Kyle Allgood was the second confirmed death in the outbreak, which also killed an elderly Wisconsin woman.
"This confirms what we suspected for quite some time," said Ross Mason, a spokesman for the Idaho Department of Health and Welfare. "Confirming that, though, was important information and will help us in the future if we have similar situations."
The boy, who would have turned 3 in December, died Sept. 20 in Salt Lake City after developing a type of kidney failure caused by E. coli. Health officials had to wait for the results of genetic testing on the bacteria to determine whether his illness was from fresh spinach.
The test took time because the sample taken from the boy was fairly small, so technicians had to let it grow for several days at a laboratory before analyzing it, officials said.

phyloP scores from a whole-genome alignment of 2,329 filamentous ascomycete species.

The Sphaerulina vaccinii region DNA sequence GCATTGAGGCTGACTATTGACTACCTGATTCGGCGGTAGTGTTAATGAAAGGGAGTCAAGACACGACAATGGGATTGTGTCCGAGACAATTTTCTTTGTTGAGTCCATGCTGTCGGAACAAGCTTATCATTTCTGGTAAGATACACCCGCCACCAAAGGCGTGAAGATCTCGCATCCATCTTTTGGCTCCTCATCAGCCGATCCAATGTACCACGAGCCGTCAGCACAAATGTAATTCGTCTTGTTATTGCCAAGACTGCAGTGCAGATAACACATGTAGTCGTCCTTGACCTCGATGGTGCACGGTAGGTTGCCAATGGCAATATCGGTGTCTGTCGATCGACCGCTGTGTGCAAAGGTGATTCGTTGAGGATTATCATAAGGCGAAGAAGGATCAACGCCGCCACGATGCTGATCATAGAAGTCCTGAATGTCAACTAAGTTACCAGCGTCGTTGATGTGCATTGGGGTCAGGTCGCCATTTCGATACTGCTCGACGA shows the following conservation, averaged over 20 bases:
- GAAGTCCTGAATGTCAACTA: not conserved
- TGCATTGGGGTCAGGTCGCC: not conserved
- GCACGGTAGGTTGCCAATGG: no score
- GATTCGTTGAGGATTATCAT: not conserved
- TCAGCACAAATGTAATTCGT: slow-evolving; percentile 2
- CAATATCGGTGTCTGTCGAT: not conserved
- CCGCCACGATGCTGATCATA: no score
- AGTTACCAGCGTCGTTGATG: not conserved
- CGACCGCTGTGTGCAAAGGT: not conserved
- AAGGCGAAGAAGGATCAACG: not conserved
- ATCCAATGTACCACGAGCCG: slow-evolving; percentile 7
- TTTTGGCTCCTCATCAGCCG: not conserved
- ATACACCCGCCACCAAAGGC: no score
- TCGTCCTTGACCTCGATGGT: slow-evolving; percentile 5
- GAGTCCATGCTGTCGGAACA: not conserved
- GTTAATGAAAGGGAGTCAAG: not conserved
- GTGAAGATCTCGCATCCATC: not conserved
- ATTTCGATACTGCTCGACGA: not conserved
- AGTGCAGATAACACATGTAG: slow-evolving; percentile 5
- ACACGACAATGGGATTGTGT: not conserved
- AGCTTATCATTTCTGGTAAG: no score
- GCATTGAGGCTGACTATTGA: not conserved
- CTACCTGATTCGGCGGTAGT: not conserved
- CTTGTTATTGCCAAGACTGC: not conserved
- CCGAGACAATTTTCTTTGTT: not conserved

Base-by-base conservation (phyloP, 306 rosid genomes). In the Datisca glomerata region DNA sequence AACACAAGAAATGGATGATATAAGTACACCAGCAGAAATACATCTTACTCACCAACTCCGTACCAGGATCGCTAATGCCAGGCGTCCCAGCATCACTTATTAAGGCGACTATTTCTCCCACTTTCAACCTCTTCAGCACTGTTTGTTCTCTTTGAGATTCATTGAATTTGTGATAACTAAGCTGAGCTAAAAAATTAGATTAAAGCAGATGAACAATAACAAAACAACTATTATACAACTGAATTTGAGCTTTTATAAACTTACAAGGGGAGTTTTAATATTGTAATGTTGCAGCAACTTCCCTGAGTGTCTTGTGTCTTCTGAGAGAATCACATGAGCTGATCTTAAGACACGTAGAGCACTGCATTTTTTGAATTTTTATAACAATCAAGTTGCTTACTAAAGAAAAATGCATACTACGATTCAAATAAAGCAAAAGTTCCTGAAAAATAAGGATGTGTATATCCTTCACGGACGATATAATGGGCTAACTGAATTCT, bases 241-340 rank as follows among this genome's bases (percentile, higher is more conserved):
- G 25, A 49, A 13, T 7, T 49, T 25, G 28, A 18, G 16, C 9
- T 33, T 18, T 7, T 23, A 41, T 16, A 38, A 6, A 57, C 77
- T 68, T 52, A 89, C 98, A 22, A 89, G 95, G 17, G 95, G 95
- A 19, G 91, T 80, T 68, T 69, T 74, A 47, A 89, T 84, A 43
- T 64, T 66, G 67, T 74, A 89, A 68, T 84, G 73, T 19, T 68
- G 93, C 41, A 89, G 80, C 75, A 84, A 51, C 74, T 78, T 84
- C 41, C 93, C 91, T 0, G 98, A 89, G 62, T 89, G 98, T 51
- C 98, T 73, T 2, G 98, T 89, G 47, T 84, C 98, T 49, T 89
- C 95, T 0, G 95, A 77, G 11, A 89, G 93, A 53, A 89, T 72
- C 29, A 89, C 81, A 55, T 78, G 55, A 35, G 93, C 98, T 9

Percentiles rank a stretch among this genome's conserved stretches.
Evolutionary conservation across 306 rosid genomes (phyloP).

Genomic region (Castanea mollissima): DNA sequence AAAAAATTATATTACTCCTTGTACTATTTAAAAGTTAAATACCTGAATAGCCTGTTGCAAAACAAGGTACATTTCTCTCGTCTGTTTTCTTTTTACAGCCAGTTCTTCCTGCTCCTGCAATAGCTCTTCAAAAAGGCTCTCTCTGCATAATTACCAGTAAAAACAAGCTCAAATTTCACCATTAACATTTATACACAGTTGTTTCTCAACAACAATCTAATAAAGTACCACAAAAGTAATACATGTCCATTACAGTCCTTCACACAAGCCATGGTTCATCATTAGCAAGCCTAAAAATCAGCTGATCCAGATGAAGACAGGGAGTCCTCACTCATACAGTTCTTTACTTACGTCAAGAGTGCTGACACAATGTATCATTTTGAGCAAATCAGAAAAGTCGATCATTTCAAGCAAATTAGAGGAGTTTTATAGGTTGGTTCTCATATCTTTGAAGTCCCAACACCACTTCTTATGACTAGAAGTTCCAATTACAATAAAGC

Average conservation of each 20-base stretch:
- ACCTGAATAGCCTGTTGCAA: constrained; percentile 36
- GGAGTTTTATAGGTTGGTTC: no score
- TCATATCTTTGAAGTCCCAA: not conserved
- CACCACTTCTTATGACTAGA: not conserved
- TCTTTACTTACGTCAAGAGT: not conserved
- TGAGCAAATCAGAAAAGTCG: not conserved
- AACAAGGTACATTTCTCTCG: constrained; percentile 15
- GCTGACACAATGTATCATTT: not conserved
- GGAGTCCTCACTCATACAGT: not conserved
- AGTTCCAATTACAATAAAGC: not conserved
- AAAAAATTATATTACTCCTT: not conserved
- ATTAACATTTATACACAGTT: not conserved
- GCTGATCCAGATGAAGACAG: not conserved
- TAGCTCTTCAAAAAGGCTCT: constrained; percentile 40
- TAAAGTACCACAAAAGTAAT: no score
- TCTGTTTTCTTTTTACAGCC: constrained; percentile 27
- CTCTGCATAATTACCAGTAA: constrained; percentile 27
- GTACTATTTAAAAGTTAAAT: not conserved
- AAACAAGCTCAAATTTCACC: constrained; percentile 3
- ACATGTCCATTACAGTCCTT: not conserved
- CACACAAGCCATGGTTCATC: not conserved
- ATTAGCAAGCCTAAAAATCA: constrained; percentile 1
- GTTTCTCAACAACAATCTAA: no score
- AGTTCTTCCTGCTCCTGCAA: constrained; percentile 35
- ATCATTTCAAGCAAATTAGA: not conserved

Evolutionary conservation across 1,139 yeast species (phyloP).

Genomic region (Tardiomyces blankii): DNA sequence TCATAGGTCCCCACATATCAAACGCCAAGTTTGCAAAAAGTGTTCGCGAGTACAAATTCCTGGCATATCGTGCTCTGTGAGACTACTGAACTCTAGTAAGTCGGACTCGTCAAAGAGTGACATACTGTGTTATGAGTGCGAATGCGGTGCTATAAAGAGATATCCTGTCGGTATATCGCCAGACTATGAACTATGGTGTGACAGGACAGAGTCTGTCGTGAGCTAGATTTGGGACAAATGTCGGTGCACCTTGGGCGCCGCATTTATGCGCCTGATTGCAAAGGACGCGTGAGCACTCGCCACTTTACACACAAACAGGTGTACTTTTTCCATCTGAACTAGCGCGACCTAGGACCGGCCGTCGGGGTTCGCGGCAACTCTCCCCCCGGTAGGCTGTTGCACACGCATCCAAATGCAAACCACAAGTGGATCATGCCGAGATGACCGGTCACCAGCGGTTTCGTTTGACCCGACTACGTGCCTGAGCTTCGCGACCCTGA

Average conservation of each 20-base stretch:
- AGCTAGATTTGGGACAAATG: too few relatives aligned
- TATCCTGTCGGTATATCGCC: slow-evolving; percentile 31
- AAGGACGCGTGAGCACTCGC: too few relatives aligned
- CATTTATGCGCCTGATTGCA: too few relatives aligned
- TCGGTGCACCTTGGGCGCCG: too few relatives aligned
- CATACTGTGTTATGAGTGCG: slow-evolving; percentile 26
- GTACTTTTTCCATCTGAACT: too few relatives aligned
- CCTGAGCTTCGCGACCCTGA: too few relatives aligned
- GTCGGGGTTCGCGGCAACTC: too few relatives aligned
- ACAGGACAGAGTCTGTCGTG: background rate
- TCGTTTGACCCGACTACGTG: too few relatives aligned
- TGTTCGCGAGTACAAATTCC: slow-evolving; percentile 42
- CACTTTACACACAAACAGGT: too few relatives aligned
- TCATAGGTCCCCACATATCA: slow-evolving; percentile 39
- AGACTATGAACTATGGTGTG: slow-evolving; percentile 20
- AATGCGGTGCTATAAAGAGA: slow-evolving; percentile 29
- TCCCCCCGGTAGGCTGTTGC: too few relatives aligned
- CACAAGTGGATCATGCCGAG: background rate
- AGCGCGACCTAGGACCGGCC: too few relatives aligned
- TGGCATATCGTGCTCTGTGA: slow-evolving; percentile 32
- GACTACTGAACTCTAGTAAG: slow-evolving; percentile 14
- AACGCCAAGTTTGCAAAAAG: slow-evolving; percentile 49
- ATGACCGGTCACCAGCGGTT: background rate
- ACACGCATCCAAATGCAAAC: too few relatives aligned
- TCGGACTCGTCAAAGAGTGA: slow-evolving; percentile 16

The toddler became ill after having a fresh spinach smoothie, according to his mother, Robyn Allgood.
Last week, the FDA lifted a two-week consumer warning on fresh spinach. On Wednesday, the FBI searched two California produce companies for evidence of possible felony violations of federal environmental laws.
E. coli lives in the intestines of cattle and other animals and typically is linked to contamination by fecal material. It causes an estimated 73,000 infections each year in the United States, including 61 deaths, according to the federal Centers for Disease Control and Prevention.
Sources can include uncooked produce, raw milk, unpasteurized juice, contaminated water and meat, the agency said.